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Information etc.


  • Information
  • Entropy
  • Kullback Leibler distance
  • Coding
  • Minimum Message Length (MML) inference
  • Estimators
  • Inference v. prediction

CSE454 2005 : This document is online at   http://www.csse.monash.edu.au/~lloyd/tilde/CSC4/CSE454/   and contains hyper-links to other resources - Lloyd Allison ©.

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Defn: The information in learning of an event `A' of probability P(A) is I(A) = -log2P(A) bits.

  • P(A) = 1 => I(A) = 0
  • P(B) = 0 => I(B) = ∞ bits(!)
  • P(C) = 1/2 => I(C) = 1 bit
  • also measured in nits (aka nats)   -logeP(A)     NB. Maths easier
    (Alan Turing used base10, the `ban' 3+ bits, and the deciban -- Hodges, Alan T' the Enigma, p197.)
  • Learning: Zero bits of information are learned if event is known already
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Entropy is the average information in a probability distribution over a sample (data) space S.

   H = - SUMv in S {P(v) log2 P(v)}
  • -log2 P(v)} is the information in v
  • H is an average (weighted by P(v))
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e.g. Fair coin: P(head) = P(tail) = 1/2;
H = -1/2 log2(1/2) - 1/2 log2(1/2)
= 1/2 + 1/2 = 1 bit

e.g. Biased coin: P(head) = 3/4, P(tail) = 1/4;
H = -3/4 log2(3/4) - 1/4 log2(1/4)
= 3/4{2 - log23} + 2/4
= 2 - 3/4 log23 < 1 bit

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Theorem H1

if {pi}i=1..N and {qi}i=1..N are probability distributions then

  SUM { - pi log2(qi) }
is minimised when qi=pi.

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Kullback Leibler distance

Defn: The K-L distance (also relative entropy) of prob' dist'n {qi} from {pi} is

     N         pi
  SUM pi log2( -- )  >= 0
   i=1         qi
NB. >=0 by H1. Not necessarily symmetric. (Use an integral for continuous prob' dist'ns.)
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We work with prefix codes: No code word is a prefix of another code word.

      Sender     ----------->   Receiver

 source     ----->  (0|1)   ----->   source
 symbols*   encode          decode   symbols*

Average code-word length, i.e. message length, is SUMv in S{P(v) |code(v)|}.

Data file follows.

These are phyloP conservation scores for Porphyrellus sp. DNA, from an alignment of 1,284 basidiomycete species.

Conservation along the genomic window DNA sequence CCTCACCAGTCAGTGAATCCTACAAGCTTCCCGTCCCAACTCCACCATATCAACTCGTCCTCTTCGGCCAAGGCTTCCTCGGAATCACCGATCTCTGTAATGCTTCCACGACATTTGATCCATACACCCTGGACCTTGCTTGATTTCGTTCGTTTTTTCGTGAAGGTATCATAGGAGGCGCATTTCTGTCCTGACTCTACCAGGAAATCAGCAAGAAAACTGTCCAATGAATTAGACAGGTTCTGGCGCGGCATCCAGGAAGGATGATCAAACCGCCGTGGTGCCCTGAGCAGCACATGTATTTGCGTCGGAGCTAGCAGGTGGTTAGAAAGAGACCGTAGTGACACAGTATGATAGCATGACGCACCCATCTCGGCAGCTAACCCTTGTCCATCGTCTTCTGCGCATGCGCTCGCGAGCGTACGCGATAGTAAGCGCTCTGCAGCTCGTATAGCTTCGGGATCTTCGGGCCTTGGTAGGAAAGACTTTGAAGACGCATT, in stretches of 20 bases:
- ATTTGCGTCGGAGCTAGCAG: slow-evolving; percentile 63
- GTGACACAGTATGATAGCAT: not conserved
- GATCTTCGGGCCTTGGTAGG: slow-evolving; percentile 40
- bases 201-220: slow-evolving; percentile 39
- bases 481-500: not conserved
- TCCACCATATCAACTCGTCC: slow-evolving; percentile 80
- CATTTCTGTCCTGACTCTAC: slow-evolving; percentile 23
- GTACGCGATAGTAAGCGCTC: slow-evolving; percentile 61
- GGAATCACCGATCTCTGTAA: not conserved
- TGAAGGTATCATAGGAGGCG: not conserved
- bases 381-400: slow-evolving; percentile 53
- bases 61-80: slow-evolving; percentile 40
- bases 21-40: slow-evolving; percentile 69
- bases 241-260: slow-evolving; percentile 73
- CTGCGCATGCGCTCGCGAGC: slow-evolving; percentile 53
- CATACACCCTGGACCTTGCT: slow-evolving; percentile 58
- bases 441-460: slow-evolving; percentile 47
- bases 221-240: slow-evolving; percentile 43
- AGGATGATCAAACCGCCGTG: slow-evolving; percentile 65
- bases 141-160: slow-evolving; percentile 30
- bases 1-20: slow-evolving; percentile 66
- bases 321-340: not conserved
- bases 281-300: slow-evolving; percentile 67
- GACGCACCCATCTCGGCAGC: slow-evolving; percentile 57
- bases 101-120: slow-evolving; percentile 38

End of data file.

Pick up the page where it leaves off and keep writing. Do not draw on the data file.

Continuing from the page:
Cannot be less than entropy H. This lower bound is achieved if |code(v)| = -log2P(v).

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Shannon (1948) Mathematical Theory of Communication
1. Any uniquely decodable code for S has avg length >= H
2. There exists a prefix code for S with avg length <=H+1.

Huffman (1952)
algorithm to construct code

Arithmetic coding
gets arbitrarily close to coding lower bound

compression = modelling + coding,   and coding is "solved"
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probability, message length and coding
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Minimum Message Length (MML)

If we want to learn (infer) a hypothesis (theory | model) or parameter estimate(s), H, from data D

devise code for shortest expected two-part message
(i) H and then (ii) D|H

Note trade-off: complexity of H   v. complexity of D|H, both measured in bits, prevents over-fitting;

this issue includes precision used to state continuous-valued parameters.

^CSE454^ << [11] >> . . . MML

Sender-receiver paradigm keeps us "honest"

      Sender     ----------->   Receiver
  1. Sender and receiver get together and agree on priors, code-book, algorithms etc. Can discuss expected data, but have no "real" data.
  2. Sender and receiver are separated.
  3. Sender gets real data.
  4. Sender uses code-book, algorithms etc. to encode data.
  5. Receiver gets encoded data.
  6. Receiver uses code-book, algorithms etc. to decode data.

No hidden information passed "under the table". Safe: Cannot make a hypothesis look better than it really is.
Data-compression techniques can be used to design a "good" code if an optimal code is not known.

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An estimator is a function from (a training set, i.e.) the sample (data) space, S, to the hypothesis (model, parameter) space H.

  e: S ---> H
  • maximum likelihood estimator
  • minimum message length (MML) estimator
  • minimum expected Kullback-Leibler distance (min EKL) estimator
  • maximum posterior estimator
  • etc. ...

different estimators may give different results in different situations.

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Prediction is different from inference.

Inference (learning) is about finding an explanation (hypothesis, model, parameter est') for the data, prediction is about predicting future data and an explanation might or might not help.

The best thing that can be done in prediction is to use an average over all hypotheses weighted by their posterior probabilities.

© 2005 L. Allison, School of Computer Science and Software Engineering, Monash University, Australia 3168.
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